1. From the main menu bar, choose Insert.
  2. Choose Resource (or just click Ctrl+R).
  3. Select Bitmap and press Import
  4. Choose the bmp and click OK.
  5. Rename it to fit your needs.

That wasn't a problem. now we need to load via code: for every bitmap [bmp] loading, we need a handle, such a struct that can identify/recognize the bitmap's file header. For that we use the HBITMAP struct. The loading is done like this:

  HBITMAP hBitMap;    // bitmap handler
  hBitMap=LoadBitmap(hInst,MAKEINTRESOURCE(IDB_TREE));
  // load the picture from the resource
Note: MAKEINTRESOURCE will make sure to convert the picture to the resource type. Once it is loaded (check return value; if NULL, it has failed!), we now can add the picture to our image list by using the last function:
ImageList_Add(hImageList,hBitMap,NULL);    // Attach the image
                                           // to the image list

We can safely delete the bitmap handle because it is an object and it takes memory space:

DeleteObject(hBitMap);                     // free memory!

The last thing we have to do is to send it all to the tree control via the SendMessage() or the SendDlgItemMessage(). I usually use the second option, but there is no difference at all except that the first is shorter.

SendDlgItemMessage(hWnd,IDC_TREE1,TVM_SETIMAGELIST,0,
                  (LPARAM)hImageList);

All the theoritical info has been said. Now, it's more code demostrations with side remarks.

The TV_INSERTSTRUCT Struct

This struct will help us insert parent/child items into the tree control. Treating tree controls is the same as list controls, just with different members. Let us make a new handler:

TV_INSERTSTRUCT tvinsert;    // struct to config out the
                             // tree control

// Now, we need to intialize this struct:
// Global Vars:
HTREEITEM Parent;    // Tree item handle
HTREEITEM Before;    // .......
HTREEITEM Root;      // .......
// .....
// .....
// Code:
tvinsert.hParent=NULL;               // top-most level Item
tvinsert.hInsertAfter=TVI_ROOT;      // root level item attribute
tvinsert.item.mask=TVIF_TEXT|TVIF_IMAGE|TVIF_SELECTEDIMAGE;
                                     // attributes
tvinsert.item.pszText="Parent";      // item text
tvinsert.item.iImage=0;              // not pressed pic
tvinsert.item.iSelectedImage=1;      // pressed pic
Parent=(HTREEITEM)SendDlgItemMessage
       (hWnd,IDC_TREE1,TVM_INSERTITEM,0,(LPARAM)&tvinsert);

Note the global variables. We declaired three variables with the type of HTREEITEM. To use items, we must have the last/first inserted items, so those will be our root level handlers. Okay, the intialization part is really straightforward, but the interesting parts are:

tvinsert.hParent=NULL;  // because it's a root item, we don't
                        // specify Parent [handle]

tvinsert.hInsertAfter=TVI_ROOT;
                        // this will make the item appear as a
                        // root item
HTREEITEM Parent=(HTREEITEM)SendDlgItemMessage
          (hWnd,IDC_TREE1,TVM_INSERTITEM,0,(LPARAM)&tvinsert);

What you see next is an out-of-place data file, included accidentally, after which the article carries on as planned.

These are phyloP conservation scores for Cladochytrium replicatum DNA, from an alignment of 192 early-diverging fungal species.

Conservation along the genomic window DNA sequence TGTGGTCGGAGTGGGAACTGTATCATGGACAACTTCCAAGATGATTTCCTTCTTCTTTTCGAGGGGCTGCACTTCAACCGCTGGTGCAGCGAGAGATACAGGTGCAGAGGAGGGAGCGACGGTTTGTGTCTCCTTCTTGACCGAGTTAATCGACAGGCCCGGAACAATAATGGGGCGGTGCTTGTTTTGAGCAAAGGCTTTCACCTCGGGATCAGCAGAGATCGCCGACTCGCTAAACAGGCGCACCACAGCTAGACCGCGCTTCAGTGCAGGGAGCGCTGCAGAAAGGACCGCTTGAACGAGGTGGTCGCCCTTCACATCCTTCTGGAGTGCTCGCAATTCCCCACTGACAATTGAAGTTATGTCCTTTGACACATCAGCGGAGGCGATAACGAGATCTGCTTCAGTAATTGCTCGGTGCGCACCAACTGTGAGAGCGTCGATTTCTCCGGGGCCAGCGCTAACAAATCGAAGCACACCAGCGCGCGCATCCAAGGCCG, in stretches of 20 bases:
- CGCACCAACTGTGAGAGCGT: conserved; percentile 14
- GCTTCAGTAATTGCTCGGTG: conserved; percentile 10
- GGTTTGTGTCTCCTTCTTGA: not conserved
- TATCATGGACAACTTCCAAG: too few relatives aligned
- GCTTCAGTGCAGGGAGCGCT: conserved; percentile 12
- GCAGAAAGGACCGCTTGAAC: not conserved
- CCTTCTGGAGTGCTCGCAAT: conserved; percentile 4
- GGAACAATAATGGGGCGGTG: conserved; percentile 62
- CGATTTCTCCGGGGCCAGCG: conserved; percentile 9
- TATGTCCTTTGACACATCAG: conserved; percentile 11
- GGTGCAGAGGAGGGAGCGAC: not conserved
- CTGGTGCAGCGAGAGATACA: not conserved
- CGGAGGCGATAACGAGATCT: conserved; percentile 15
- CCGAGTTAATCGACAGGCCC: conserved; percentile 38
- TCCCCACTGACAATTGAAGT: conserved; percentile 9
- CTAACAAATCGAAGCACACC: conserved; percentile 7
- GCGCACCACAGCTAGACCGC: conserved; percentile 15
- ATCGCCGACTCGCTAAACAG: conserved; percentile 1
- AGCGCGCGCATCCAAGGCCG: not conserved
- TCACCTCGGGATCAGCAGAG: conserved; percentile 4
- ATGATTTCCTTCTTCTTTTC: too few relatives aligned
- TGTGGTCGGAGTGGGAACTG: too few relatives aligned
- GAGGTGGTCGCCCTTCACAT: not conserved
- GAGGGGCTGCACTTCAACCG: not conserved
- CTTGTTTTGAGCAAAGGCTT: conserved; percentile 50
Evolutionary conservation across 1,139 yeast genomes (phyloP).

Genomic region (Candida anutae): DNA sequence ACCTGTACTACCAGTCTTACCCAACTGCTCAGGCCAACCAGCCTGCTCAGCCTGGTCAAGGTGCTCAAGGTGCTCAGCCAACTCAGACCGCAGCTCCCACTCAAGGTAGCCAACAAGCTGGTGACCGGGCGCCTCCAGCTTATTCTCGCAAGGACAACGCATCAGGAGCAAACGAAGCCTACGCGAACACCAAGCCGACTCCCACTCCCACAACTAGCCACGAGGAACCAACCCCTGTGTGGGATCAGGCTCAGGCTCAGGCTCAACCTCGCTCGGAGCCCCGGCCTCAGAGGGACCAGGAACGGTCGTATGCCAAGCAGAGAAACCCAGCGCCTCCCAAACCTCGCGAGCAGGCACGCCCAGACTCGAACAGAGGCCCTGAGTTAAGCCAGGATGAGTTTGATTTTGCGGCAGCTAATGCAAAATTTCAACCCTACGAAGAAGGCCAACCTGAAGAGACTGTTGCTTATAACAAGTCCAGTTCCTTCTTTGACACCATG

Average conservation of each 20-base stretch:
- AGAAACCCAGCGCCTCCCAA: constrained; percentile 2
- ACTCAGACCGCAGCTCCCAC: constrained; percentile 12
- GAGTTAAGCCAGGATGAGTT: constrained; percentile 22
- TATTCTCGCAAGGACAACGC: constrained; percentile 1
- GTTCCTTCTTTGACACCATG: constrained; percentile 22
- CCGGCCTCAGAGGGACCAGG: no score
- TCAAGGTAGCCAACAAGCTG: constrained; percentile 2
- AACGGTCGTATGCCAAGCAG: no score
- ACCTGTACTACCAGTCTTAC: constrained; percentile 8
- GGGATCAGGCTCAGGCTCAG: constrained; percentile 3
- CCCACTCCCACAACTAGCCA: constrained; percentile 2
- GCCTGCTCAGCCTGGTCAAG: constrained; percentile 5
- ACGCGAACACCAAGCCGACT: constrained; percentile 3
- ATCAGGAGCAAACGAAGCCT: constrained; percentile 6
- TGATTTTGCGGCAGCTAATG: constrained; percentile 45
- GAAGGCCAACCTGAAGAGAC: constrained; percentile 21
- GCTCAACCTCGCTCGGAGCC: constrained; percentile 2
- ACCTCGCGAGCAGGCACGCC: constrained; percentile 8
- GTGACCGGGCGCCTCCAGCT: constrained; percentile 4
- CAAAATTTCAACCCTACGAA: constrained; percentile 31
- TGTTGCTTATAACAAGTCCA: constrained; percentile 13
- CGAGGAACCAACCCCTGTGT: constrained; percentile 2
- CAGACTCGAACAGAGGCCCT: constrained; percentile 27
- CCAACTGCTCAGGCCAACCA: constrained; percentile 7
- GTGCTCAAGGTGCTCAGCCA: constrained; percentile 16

In the last code section, we send the struct address to the tree control via the TVM_INSERTITEM message. To insert a new item to the tree control, the Parent=(HTREEITEM) is the return type of the Parent handle. This means that now that we have the parent of the first root, we can make a child item! To add a child item, it is really the same idea, but with few new code items:

tvinsert.hParent=Parent;           // create a child for our parent
tvinsert.hInsertAfter=TVI_LAST;    // put it under [ last item ]
tvinsert.item.pszText="Child 1";   // name it whatever you want
Parent=(HTREEITEM)SendDlgItemMessage(hWnd,IDC_TREE1,
        TVM_INSERTITEM,0,(LPARAM)&tvinsert);
// draw it, and save the parent for more child making

Now, because it is a hierarchy, I have used two more HTREEITEM valiables named Root/Before. This will help us really well because if we want to add a new child under the root, or under the Last root level, for example, it really suits us (but it's not a necessary thing to do). Now, all we need to do is to design a nice hierarchy (manually...so far). Because I did it, I will show you it to you guys:

case WM_INITDIALOG:
{
   InitCommonControls();                // make our tree control
                                        // work
   hTree=GetDlgItem(hWnd,IDC_TREE1);    // save the handle
                                        // (window) of the tree
   // create image list and put it into the tree control
   //====================================================//
   hImageList=ImageList_Create(16,16,ILC_COLOR16,2,10);
   hBitMap=LoadBitmap(hInst,MAKEINTRESOURCE(IDB_TREE));
   ImageList_Add(hImageList,hBitMap,NULL);
   DeleteObject(hBitMap);
   SendDlgItemMessage(hWnd,IDC_TREE1,TVM_SETIMAGELIST,0,
                     (LPARAM)hImageList);
   tvinsert.hParent=NULL;
   tvinsert.hInsertAfter=TVI_ROOT;
   tvinsert.item.mask=TVIF_TEXT|TVIF_IMAGE|TVIF_SELECTEDIMAGE;
   tvinsert.item.pszText="Parent";
   tvinsert.item.iImage=0;
   tvinsert.item.iSelectedImage=1;
// [+]
// |
/* |--*/Parent=(HTREEITEM)SendDlgItemMessage(hWnd,IDC_TREE1,
                          TVM_INSERTITEM,0,(LPARAM)&tvinsert);
/* | */Root=Parent;